ID4Africa looks to expand ranks of digital ID Ambassadors
ID4Africa has announced commencement of the application process for its 2022 class of Ambassadors, with a disclosure that the digital ID advocacy program will be expanded this time around.
The expansion means that Ambassadors will be selected from countries without previous representation and deputy Ambassadors will also be picked from all participating countries without exception, the movement said in a call for application.
Previously, seven AU-recognized countries did not have Ambassadors and deputy Ambassadors were choosen only from countries with the highest population or those with special consideration, according to the announcement from the digital-identity-for-all movement.
Per the announcement, African civil servants interested in becoming ID4Africa Ambassadors have until November 19 to send in their applications, which will then be reviewed and the appointment made. Female applicants will be given priority during the selection process, the announcement indicates.
Interested candidates can apply here.
According to ID4Africa officials, the application window is open to civil servants working full time for government institutions considered as identity stakeholders in their countries, and it is meant to have candidates for countries currently without representation or to fill the role of outgoing Ambassadors, as well as to appoint deputy Ambassadors in all countries, save for those that are still actively represented.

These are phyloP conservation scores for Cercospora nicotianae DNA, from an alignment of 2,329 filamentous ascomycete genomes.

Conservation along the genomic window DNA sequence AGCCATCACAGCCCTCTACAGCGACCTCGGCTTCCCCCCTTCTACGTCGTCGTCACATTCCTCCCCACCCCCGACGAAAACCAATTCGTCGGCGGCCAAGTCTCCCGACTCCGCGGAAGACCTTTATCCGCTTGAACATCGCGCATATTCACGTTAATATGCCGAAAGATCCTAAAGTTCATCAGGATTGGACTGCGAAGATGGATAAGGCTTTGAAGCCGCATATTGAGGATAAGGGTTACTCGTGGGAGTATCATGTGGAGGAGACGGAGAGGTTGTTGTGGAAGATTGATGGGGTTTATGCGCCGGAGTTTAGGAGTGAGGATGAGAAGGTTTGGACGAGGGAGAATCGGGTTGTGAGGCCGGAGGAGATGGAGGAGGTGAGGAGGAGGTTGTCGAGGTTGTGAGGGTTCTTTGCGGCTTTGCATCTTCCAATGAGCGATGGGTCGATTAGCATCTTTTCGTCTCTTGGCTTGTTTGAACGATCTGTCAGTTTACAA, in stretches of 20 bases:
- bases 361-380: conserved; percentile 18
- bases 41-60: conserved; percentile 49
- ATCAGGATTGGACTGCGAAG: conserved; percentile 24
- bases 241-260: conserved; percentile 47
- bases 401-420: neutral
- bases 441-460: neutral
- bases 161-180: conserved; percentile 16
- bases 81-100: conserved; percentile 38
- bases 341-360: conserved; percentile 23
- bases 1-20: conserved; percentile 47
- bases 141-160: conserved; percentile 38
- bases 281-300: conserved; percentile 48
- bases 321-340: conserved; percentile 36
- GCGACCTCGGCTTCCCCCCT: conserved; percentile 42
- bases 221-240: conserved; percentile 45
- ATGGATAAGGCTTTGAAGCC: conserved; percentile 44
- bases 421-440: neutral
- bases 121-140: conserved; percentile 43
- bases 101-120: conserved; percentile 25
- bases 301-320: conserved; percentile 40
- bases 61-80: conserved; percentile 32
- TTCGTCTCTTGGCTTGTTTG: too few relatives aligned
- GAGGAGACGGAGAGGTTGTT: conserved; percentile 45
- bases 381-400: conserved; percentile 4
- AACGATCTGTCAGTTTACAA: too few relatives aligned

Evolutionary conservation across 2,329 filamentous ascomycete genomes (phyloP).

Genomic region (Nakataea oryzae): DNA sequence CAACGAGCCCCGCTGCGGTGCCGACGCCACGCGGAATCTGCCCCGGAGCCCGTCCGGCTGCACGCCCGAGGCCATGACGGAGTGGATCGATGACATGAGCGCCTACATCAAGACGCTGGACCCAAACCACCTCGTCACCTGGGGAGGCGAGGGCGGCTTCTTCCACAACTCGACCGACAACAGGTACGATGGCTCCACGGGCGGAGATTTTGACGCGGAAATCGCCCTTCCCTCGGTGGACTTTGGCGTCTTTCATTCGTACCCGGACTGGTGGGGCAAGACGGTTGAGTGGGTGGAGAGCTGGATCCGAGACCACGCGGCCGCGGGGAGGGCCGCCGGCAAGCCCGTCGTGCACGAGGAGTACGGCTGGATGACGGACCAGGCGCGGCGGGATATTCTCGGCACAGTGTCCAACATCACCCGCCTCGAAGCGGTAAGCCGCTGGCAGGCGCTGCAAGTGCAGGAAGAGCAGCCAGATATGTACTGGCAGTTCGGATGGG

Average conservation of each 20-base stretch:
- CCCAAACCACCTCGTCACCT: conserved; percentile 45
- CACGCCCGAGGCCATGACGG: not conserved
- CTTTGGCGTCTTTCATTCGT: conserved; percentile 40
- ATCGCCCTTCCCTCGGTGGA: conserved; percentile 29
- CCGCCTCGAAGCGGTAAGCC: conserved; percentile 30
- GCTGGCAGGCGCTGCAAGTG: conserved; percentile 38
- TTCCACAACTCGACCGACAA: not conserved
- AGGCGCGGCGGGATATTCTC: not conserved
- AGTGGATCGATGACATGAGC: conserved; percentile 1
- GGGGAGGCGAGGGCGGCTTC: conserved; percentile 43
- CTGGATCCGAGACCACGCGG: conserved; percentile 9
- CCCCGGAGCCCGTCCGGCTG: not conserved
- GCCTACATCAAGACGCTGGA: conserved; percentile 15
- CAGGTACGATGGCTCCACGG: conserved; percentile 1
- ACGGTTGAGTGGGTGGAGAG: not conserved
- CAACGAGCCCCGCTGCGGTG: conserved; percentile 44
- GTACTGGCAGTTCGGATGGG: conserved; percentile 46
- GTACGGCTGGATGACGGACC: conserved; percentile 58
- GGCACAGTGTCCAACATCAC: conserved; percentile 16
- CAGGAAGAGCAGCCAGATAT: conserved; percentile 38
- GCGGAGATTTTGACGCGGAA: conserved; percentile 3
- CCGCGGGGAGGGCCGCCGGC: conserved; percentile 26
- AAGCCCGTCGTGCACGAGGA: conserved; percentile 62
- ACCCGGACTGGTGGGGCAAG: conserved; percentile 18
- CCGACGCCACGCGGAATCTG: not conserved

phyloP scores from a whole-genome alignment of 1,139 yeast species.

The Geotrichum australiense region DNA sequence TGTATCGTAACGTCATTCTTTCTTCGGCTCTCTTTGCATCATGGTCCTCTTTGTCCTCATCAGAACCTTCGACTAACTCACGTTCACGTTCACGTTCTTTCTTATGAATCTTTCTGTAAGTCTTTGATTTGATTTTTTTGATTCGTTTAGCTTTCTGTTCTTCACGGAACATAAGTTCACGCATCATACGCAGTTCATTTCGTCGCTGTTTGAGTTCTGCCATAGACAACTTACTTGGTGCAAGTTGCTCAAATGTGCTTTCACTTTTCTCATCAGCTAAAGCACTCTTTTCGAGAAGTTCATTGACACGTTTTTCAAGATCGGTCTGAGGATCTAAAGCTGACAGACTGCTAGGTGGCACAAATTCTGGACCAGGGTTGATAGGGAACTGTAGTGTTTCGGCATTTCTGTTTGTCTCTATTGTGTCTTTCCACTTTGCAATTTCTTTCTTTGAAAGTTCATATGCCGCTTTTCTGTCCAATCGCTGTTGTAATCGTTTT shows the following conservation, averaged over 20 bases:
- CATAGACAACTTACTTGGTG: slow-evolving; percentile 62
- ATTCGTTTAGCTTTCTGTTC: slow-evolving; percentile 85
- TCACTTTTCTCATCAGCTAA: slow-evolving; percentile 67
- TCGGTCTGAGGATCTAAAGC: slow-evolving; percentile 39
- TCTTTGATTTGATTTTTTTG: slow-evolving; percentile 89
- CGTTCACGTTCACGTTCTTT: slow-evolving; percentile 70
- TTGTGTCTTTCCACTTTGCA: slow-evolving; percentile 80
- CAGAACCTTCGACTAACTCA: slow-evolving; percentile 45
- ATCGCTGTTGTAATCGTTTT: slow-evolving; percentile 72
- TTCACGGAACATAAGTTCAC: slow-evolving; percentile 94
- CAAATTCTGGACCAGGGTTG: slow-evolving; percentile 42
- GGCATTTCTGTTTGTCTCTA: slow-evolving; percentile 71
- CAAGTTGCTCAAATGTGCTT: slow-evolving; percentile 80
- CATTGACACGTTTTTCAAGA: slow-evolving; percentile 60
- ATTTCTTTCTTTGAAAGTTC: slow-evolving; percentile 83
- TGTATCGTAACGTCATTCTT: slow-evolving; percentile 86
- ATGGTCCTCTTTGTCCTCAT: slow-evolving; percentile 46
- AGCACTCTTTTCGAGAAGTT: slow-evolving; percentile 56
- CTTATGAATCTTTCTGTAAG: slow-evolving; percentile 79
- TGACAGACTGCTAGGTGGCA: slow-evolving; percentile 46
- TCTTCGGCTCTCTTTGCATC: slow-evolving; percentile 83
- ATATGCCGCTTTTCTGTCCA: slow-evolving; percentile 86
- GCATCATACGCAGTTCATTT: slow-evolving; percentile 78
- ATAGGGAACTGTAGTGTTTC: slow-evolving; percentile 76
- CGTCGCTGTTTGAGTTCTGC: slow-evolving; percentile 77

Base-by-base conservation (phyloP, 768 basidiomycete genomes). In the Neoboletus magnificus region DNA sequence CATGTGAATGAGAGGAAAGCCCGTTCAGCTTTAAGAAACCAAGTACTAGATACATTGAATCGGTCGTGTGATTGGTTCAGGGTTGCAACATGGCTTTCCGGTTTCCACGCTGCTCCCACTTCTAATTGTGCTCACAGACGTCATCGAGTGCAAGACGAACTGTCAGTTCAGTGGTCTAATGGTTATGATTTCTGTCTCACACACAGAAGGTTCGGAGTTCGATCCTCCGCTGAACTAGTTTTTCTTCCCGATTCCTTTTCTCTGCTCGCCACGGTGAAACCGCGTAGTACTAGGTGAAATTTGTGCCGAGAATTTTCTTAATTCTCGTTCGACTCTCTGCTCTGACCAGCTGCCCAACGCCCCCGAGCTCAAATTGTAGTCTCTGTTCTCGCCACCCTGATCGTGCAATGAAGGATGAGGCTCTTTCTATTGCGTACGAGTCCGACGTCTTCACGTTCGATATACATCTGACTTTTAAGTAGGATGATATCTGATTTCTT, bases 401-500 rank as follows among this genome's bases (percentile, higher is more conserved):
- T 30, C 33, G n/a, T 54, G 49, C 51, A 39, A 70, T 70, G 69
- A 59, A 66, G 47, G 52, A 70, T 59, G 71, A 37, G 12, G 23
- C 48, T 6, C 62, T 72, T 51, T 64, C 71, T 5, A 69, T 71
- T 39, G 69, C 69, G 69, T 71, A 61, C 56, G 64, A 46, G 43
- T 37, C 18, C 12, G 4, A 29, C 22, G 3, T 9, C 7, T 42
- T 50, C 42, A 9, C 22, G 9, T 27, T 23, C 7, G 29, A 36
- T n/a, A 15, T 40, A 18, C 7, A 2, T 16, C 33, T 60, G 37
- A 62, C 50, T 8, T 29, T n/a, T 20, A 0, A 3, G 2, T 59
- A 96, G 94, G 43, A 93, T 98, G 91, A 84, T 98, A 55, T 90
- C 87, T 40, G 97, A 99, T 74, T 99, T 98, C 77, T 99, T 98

The Ambassadors and their role
ID4Africa Ambassadors are officials appointed to act as a bridge between the movement and the digital identity stakeholders in their country with the role of providing governance direction for ID4Africa vis-à-vis their countries’ identification needs. They also play a role in grassroots capacity and awareness building on identity-related issues in their countries. Their mandate runs for a period of one year, but it is renewable for a maximum period of four years.
Among other things, the Ambassadors also have the responsibility to inspire others to do good through identity systems, promote digital identity systems best practices, participate in ID4Africa’s annual meetings as advocates for identity issues in their country, as well as operate within the movement’s code of ethics and policy directives.